A malpractice lawyer accused Union Memorial Hospital cardiologist Dr. John Chung-Yee Wang, a member of the committee charged with stopping over-stenting in the Old Line State, of improper stenting in his own practice.
Medical malpractice attorney Jay Miller filed charges with the health claims arbitration office that Wang, Dr. Kourosh Mastali and convicted over-stenting cardiologist Dr. Mark Midei wrongfully stented patient John Bowers in 2005 and 2006, according to the Baltimore Sun.
Miller alleged that Wang, Midei and Kourosh wrongfully stented patients when they were partners in the debunked MidAtlantic Cardiovascular Associates practice, according to heartwire. Miller also charged Wang with overstating the extent of heart disease in a patient to justify implanting a coronary stent.
Wang was nominated for the Technical Advisory Group on Oversight of Percutaneous Coronary Intervention Services, a group tasked with developing legislative changes to stop over-stenting by the Maryland Health Care Commission.
"The allegations could cast a shadow over the work of the advisory committee," the Sun reports.
Midei had his license revoked by the state Board of Physicians in July over allegations that he implanted unnecessary coronary stents in 369 patients while working at St. Joseph Medical Center in Towson, Md. The hospital paid $22 million to the federal government to settle a whistleblower lawsuit over those cases, without admitting any guilt.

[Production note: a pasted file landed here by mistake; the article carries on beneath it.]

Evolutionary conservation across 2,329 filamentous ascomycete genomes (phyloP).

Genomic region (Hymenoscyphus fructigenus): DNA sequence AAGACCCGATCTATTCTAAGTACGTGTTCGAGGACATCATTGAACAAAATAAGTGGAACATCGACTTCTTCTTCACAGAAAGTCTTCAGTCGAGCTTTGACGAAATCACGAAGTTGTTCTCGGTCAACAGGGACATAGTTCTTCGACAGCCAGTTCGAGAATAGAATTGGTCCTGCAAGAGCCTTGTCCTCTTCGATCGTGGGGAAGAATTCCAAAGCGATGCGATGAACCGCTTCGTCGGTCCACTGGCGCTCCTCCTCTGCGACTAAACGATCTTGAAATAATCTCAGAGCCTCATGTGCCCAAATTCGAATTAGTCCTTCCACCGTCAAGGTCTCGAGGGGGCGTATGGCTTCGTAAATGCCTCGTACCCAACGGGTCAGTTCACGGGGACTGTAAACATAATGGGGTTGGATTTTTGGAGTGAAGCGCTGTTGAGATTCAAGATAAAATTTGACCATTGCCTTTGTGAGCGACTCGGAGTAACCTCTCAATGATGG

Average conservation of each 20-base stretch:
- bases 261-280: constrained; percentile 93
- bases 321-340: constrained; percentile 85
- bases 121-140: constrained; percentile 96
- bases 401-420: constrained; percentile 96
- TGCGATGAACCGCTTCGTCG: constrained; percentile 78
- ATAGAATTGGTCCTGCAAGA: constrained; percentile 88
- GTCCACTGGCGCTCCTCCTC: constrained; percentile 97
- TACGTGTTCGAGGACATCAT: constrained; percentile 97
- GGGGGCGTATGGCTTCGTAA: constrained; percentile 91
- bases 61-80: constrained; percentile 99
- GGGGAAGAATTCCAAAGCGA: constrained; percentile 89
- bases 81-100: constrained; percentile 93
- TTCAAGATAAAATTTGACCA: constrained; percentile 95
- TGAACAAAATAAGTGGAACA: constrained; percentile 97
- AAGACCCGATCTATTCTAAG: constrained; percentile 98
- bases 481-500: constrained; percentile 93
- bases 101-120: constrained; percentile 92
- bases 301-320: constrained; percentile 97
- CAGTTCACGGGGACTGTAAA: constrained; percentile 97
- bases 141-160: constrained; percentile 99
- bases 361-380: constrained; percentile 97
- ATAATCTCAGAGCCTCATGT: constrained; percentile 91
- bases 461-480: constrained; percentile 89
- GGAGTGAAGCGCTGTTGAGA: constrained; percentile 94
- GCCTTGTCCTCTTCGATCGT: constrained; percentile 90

Wang and Midei aren’t the only Maryland cardiologists at the center of a ruckus over improper stenting.
Dr. John McLean, charged with implanting unnecessary stents in order to defraud Medicare and Medicaid, was slapped with 8 years in jail last month and must pay nearly $600,000 in restitution.
McClean’s hospital paid $1.8 million to settle allegations that senior leadership failed to properly address complaints of unnecessary stenting lodged against the former cardiologist. McLean, 59, was also charged with ordering unnecessary tests and making false entries in patient records in order to bill Medicare and Medicaid for expensive stenting procedures.
"Placing unnecessary stents in the hearts of patients is a crime of unthinkable proportions," Nicholas DiGiulio, special agent in charge for the U.S. Dept of Health & Human Services, said in prepared remarks. "A doctor who insists on practicing greed rather than good medicine will ultimately pay a heavy price."
Texas doctor Samuel DeMaio, accused last year of standard-of-care violations related to 9 patients who allegedly received unneeded stents, angiograms and ICD implants, slipped 3 of 4 trials against him with his license to practice in the Lone Star State intact.
In June a whistleblower called out a Tennessee doc and two hospitals for allegations of unnecessary stenting and accused hospital leadership of attacking physicians who tried to oppose the scheme by giving them bad-faith peer reviews leading to their elimination from the medical staff.
A pair of Pennsylvania doctors are currently under investigation for ordering an alleged 200 unnecessary stents between 2009 and 2010.